Network engineer and motss contributor Max Meredith Vasilatos slammed attacks on homosexuality as “unnatural” by describing the human body as “a hack, a gigantic complex construction with outdated features (e.g., appendixes) left over, and new bugs perpetually cropping up as the synergy of the system changes.” Somewhat more highbrow was member Michelle Elliott’s pastiche of Greek comedy writer Aristophanes, “The Clods.” And fulfilling the obligatory quotient of Internet nerdiness, Gene Ward Smith applied Ramsey combinatorics to gay love: “In any group of six gay men, there must exist three all of whom would like to sleep with each other, or a group of three none of whom would like to sleep with each other (or both).” Smith suggested a party game with six people, and that the group of three be declared either a “love triangle” if they want to sleep with each other or a “moral minority” if not.

Some of that nerdiness spread beyond motss. The geeky urge to classify resulted in the Bear Code (officially, the Natural Bears Classification System), invented by Bob Donahue and Jeff Stoner in 1989 as an “incredibly-scientific system to describe bears and bear-like men.” Santa Claus’ classification, for instance, was “B8 d++ f? w++ k--?,” describing him as a big round (w++) daddy bear (d++) with a very bushy beard (B8) whom people guess to be averagely furry (f?) and not kinky at all (k--?). This format inspired the later Geek Code, which was ubiquitous in Unix profiles and email sigs in the 1990s—except instead of codes for weight and beard, the Geek Code offered opinions of Linux (l+++++ if you were Linux author Linus Torvalds) and Star Trek (t--- if you hated Star Trek). The origins of the Geek Code in the Bear Code were quickly forgotten.

Some of the motss conversation brought acute and varied social criticism into the mix, as with Dana Bergen’s nuanced 1991 plea for understanding of—not agreement with—anti-porn and anti-BDSM feminists: “I think it’s almost impossible for men to understand, on a gut level, the extent to which sexual violence and the fear of it affects women’s lives. ... I would like men to have a bit more respect for these feelings.” In 1992 Jeff Shaumeyer wrote about being “barraged by heterocentrism,” about the pain of being stigmatized and shoved aside: “Why is it that one man calling another a faggot is the worst insult he can make? I shouldn’t take this personally?”

And some of it is just incredibly raw and heart-wrenching, like linguist Arnold Zwicky’s advice to a young man on breakups: “you’re poking your tongue in the sore in your mouth and savoring the pain. think very carefully about why you're hanging on to the idea that x, who you can’t have, is the only thing that can fulfill you. you know that’s not so, but you twist your body around on the sword anyway. why? do you think you’re such a shit that this is what you deserve?” Zwicky was 45 when he discovered soc.motss, and he said that it changed his life: “i found a gay community and also found friends, and their friends, and so on, so that my social world has been transformed.” Many members met up once a year for an event called motss.con, which still goes on today.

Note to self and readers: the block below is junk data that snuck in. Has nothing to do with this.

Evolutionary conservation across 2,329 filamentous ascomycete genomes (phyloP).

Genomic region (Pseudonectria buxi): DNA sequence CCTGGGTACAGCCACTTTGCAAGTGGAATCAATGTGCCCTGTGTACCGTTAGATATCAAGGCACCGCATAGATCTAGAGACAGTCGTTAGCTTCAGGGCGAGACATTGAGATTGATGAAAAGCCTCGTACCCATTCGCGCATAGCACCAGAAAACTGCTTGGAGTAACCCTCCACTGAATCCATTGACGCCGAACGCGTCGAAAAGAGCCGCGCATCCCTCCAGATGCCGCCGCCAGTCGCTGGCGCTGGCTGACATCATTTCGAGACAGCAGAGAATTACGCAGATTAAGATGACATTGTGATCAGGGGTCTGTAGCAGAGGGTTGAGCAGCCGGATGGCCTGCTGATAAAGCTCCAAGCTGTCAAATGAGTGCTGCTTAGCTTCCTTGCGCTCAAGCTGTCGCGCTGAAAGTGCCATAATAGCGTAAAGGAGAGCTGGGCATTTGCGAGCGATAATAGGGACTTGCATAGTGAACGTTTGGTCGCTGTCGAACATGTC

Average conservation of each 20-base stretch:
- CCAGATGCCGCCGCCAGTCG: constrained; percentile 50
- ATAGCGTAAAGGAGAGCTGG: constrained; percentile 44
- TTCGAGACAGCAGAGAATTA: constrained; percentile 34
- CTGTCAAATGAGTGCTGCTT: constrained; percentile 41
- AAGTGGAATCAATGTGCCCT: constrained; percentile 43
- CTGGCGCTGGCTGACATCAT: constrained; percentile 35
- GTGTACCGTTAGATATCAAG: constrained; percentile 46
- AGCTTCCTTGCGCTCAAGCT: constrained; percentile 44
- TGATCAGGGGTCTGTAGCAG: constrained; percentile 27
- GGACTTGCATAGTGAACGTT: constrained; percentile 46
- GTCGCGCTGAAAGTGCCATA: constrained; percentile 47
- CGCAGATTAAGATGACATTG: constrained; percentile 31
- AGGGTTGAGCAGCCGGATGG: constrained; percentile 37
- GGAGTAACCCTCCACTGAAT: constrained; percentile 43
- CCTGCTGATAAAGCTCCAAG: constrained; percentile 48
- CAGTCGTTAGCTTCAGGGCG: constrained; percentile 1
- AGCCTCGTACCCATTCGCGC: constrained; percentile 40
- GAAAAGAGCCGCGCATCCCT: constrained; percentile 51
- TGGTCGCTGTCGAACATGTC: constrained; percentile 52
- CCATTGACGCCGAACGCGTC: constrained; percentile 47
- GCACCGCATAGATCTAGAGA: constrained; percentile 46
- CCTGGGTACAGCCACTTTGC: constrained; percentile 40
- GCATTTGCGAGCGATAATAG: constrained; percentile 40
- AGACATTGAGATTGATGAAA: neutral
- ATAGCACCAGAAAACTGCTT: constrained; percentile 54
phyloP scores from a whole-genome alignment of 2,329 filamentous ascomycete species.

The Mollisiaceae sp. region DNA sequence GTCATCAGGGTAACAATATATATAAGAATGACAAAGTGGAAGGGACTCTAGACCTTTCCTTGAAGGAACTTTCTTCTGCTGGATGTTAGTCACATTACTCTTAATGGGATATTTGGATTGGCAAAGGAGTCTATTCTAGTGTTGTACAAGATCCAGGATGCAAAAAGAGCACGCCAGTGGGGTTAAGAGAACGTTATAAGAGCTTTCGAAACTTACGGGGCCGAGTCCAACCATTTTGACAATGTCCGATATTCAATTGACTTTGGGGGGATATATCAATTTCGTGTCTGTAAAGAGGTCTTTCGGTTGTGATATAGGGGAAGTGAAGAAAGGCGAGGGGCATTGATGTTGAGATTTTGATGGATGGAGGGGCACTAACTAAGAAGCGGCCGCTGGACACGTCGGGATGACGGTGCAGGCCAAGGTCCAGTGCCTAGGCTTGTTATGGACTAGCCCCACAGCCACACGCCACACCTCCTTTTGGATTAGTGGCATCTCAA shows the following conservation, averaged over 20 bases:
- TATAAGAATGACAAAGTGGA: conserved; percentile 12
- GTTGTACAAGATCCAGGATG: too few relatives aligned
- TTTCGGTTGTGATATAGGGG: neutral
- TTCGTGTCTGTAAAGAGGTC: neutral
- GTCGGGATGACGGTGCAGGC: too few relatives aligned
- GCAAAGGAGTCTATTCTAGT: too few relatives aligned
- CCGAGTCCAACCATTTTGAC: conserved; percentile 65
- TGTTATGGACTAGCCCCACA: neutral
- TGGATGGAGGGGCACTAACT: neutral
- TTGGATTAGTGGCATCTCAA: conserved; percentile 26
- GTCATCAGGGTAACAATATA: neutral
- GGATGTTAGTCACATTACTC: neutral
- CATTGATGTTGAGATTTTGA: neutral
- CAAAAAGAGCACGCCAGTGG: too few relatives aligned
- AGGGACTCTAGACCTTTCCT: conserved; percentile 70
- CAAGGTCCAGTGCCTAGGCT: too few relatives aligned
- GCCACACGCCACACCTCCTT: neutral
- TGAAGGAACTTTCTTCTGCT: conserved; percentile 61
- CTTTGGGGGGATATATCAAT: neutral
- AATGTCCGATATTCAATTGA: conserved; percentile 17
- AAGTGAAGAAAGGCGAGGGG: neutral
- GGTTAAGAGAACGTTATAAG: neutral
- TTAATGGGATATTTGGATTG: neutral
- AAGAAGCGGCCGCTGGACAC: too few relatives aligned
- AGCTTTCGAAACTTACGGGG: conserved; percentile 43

Because Net access was limited in the 1980s, Steve Dyer also provided accounts on his own machine, spdcc, to those who wouldn’t otherwise have access. Dyer moderated the group in attempts to prevent it from becoming, in his words, “a space for the ignoramuses’ perennial harangue about the evils of homosexuality, or for that matter, responses to the contrary.” His geeky bonhomie is on display in his Chaucer pastiche “The Dyer’s Tale,” where he tells of the anti-gay trolls that had set upon soc.motss:

[W]e want some succor now that hell is done.
Perhaps a poem of epic length in rhyme
will undo prose of hurt and spite. It’s time
we took our newsgroup back; seize what we’ve won.
Now every word of bigotry and hate
shall be drowned out as rhymes accumulate.

Many of the members of soc.motss were not typical of the larger LGBTQ culture of the time. One of them, writing in 1992 about his own coming-out experience, wrote, “I am generally not a gregarious person, and [coming out] was the culmination of introspection with the emotional support of a few close friends. … I panic at the thought of meeting strangers, and am met with disbelief. I claim to feel bereft of social skills, and they scoff. Will any of these people ever see what I think is the *real* me? With whom do I share enough trust to reveal part of the *real* me?”

Before the Internet became part of everyone’s life, it often served as a social refuge for people who felt too shy, too unaccepted, too intellectual, or simply too different for everyday culture. Ironically, they would be the pioneers of spaces that allowed for freer, more open self-expression. Minar feels that soc.motss was something rare, both then and now: “an intelligent place for discussion of gay issues with some sort of filter for thoughtfulness of the members. We were there to discuss opera and culture and Madonna, not to get laid.”

Many newsgroups were purely informational, useful for technical discussions or sharing of news or jokes or porn. But soc.motss was genuinely a new kind of community, a diverse set of people who felt at home and most like themselves on the Net, and who had discussions there that they couldn’t have anywhere else. Before Facebook preferred status updates to long posts and Twitter reduced the size of a rebuttal to 140 characters, soc.motss proved that online discourse was indeed compatible with open-mindedness, subtlety, and civility.